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Half a century ago, D.C. residents banded together against plans to build a network of freeways through the heart of the city. Portions of the Inner Loop were completed, but much of it was abandoned in the 1970s, sparing several neighborhoods destruction in the name of traffic flow.
Since then, fights over freeways through the District have largely subsided. But in one neighborhood, this old battle is flaring up again.
Early last year, the District Department of Transportation closed a portion of the Southeast Freeway—-itself one of the parts of the Inner Loop that did get built—-as part of the 11th Street Bridge reconstruction project. Now, DDOT is preparing to reopen the ramp connecting the freeway to Barney Circle, on the western bank of the Anacostia River, by the end of the year. And some neighbors claim the department is jumping the gun in restoring freeway access through a community that would prefer a more pedestrian-friendly approach.
Brian Flahaven, who chairs ANC 6B in the Hill East neighborhood, argues that DDOT’s work conflicts with that of another D.C. agency: the Office of Planning, which is studying options for a “boulevard” stretching between the 11th Street Bridge and Barney Circle that would better serve the Hill East Community. “It’s going to undermine the study,” says Flahaven. “Once it’s open and they spend all this money to build it, what’s the motivation to do these other plans?”
Ravindra Ganvir, deputy chief engineer at DDOT, says the closure of the stretch of roadway was always intended as temporary, and reopening it is needed to alleviate traffic in nearby areas. “We’re trying to address the traffic concerns that exist today in Ward 7 and the conditions on DC-295,” he says. Of course, to Hill East residents, traffic concerns across the Anacostia River aren’t the paramount concern. Flahaven, who isn’t convinced that the new freeway portion will mitigate traffic at all, worries that when cars back up on the freeway, they’ll spill out into his neighborhood, causing congestion, noise, and pollution.
But the main concern is what DDOT’s work will mean for the Office of Planning study. On Aug. 4, the Office of Planning presented four design alternatives for the boulevard to the community, which received them more favorably than DDOT’s plans. These options mostly connect the boulevard to the neighborhood street grid and add green space.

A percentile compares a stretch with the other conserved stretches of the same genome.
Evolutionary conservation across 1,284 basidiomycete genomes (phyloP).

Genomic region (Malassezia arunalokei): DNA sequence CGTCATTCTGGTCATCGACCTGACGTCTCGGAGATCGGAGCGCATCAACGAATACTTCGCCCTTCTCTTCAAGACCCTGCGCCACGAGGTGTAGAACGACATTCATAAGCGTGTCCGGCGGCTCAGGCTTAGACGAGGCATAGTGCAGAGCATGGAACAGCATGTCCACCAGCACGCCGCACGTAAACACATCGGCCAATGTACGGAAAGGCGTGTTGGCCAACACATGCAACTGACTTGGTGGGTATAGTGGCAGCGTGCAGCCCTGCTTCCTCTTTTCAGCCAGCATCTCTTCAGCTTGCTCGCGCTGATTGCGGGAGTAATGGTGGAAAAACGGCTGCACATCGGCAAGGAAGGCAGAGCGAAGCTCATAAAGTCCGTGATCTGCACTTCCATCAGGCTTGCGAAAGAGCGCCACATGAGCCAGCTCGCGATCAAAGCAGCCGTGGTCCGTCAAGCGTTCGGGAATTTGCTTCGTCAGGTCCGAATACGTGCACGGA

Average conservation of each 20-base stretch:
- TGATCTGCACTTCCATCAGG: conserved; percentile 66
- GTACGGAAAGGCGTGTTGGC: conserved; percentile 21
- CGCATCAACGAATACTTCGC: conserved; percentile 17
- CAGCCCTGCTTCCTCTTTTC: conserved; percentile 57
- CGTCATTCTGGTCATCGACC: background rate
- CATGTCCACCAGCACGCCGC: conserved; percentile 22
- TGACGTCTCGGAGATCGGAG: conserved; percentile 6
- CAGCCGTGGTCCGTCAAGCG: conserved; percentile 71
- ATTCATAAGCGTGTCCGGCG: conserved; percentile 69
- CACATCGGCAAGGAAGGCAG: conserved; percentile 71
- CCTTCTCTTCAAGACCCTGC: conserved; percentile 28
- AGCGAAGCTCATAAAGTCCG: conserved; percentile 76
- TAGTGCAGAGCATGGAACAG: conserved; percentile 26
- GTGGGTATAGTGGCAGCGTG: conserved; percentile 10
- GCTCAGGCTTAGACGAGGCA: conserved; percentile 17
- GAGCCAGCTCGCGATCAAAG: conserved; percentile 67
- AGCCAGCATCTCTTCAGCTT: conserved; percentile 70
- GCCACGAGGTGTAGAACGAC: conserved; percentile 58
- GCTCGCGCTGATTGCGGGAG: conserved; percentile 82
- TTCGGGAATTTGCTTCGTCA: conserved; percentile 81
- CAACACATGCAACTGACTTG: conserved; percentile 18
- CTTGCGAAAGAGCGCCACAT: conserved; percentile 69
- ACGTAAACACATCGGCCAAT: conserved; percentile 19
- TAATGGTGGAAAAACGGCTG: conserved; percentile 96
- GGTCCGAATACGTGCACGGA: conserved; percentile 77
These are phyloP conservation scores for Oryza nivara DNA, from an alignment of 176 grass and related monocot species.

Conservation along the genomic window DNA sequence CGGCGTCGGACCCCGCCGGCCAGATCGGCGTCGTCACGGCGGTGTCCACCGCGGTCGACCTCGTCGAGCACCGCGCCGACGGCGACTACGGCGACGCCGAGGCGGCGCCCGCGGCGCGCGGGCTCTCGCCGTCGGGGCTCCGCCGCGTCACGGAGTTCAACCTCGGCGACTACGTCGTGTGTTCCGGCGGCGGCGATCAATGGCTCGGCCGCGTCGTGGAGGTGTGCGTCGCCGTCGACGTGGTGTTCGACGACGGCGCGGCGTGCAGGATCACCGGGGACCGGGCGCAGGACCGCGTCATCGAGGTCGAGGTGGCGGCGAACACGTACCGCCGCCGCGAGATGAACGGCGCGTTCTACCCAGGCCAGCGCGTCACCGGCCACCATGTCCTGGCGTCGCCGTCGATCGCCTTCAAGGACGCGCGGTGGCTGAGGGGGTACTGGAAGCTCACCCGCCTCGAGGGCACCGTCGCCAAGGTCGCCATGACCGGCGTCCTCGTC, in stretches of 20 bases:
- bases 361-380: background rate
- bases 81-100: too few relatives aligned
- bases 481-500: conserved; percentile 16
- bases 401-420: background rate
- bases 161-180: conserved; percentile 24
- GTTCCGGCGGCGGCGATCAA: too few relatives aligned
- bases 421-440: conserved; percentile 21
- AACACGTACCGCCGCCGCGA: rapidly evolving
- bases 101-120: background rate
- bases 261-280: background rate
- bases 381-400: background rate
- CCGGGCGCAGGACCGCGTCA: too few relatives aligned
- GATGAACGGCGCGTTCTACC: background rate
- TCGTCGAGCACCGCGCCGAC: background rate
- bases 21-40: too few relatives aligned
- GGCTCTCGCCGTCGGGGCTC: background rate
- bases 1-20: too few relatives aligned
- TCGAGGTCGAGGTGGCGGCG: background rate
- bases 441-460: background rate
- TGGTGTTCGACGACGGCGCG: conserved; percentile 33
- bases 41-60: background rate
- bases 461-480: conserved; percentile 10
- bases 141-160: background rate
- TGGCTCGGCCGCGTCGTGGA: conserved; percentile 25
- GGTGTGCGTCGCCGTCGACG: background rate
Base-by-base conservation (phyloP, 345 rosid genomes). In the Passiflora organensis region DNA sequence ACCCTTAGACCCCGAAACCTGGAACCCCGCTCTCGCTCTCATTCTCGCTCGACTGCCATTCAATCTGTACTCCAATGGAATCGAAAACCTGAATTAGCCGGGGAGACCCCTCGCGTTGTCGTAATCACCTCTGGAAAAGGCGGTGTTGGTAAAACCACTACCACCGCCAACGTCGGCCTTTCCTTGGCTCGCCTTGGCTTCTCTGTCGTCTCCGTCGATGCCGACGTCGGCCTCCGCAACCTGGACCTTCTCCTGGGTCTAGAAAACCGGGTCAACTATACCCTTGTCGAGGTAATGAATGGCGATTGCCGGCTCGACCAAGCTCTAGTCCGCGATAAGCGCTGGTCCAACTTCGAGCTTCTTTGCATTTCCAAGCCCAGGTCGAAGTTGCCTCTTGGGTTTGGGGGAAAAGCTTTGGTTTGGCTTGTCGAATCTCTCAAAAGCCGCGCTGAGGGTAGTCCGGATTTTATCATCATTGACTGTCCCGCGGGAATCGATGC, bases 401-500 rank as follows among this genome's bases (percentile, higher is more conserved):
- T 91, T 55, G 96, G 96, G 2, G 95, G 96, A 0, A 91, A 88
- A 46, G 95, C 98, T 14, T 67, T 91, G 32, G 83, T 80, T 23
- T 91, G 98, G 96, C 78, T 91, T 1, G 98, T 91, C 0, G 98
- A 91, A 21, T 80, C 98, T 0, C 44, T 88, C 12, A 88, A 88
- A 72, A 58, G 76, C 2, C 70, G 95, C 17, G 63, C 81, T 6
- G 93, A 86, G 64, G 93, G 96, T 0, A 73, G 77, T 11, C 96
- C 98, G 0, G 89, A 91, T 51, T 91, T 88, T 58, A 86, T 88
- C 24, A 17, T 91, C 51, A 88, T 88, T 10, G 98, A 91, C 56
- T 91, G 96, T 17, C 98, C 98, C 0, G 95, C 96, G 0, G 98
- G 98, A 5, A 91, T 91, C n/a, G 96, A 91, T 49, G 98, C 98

Ganvir says DDOT’s construction and the Office of Planning study aren’t mutually incompatible. “We are working with the Office of Planning to make sure their comments are addressed to meet the needs of transportation, ” he says.
But neighbors fear that once the freeway portion is in place, it’ll be hard to undo. Local ANC Commissioner Kirsten Oldenburg writes on her blog that if DDOT completes its freeway work, then “this freeway segment becomes the No Build option.”
Office of Planning Chief of Staff Tanya Stern insists her office’s study hasn’t been neutered by DDOT’s actions. “OP’s study is intended to assist DDOT and the community in developing a vision for the new street,” she says in an email. “Whatever happens in the short-term, our focus is still on what the long-term goals should be for the neighborhood and the District.”
Stern says the Office of Planning expects to present more detailed concepts for the boulevard to the public this fall. We’ll see then whether the reopening of the freeway segment is compatible with the kind of neighborhood-serving streets the community is clamoring for, or if the momentum has already swung too far the other way.
Background image via the Anacostia Waterfront Initiative